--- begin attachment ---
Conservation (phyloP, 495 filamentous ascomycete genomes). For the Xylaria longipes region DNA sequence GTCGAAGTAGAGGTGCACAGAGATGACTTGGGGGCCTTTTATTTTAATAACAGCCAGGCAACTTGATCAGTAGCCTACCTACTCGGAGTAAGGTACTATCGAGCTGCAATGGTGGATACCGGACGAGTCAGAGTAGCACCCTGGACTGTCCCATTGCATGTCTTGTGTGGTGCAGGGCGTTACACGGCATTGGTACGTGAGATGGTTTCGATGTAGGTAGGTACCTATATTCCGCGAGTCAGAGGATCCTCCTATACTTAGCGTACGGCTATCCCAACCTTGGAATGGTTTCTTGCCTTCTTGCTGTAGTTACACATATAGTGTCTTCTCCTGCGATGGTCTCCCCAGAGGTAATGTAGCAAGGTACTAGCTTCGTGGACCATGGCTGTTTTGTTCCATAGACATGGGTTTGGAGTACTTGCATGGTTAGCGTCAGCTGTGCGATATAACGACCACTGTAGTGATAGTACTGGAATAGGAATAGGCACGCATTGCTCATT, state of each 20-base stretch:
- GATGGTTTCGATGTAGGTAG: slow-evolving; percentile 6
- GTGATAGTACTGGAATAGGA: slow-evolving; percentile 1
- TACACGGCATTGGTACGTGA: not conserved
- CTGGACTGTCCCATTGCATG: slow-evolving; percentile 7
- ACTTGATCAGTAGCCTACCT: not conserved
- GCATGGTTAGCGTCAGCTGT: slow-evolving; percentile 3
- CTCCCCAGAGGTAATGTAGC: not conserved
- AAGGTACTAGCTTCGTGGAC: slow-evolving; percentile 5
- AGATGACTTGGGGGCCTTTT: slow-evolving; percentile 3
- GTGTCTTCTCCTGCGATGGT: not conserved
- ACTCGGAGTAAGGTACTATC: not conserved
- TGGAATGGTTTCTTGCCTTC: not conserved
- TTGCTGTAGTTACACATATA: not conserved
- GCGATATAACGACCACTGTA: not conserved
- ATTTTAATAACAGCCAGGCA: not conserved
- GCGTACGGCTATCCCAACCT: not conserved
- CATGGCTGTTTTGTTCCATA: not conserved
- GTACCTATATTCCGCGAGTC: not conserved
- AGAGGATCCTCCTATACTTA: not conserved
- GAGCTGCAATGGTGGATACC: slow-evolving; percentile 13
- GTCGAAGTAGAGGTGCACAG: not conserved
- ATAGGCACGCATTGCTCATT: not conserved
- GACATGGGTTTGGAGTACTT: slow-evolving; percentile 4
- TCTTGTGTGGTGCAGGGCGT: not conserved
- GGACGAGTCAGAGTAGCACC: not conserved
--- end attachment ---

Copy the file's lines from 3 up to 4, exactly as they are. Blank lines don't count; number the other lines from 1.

- GTGATAGTACTGGAATAGGA: slow-evolving; percentile 1
- TACACGGCATTGGTACGTGA: not conserved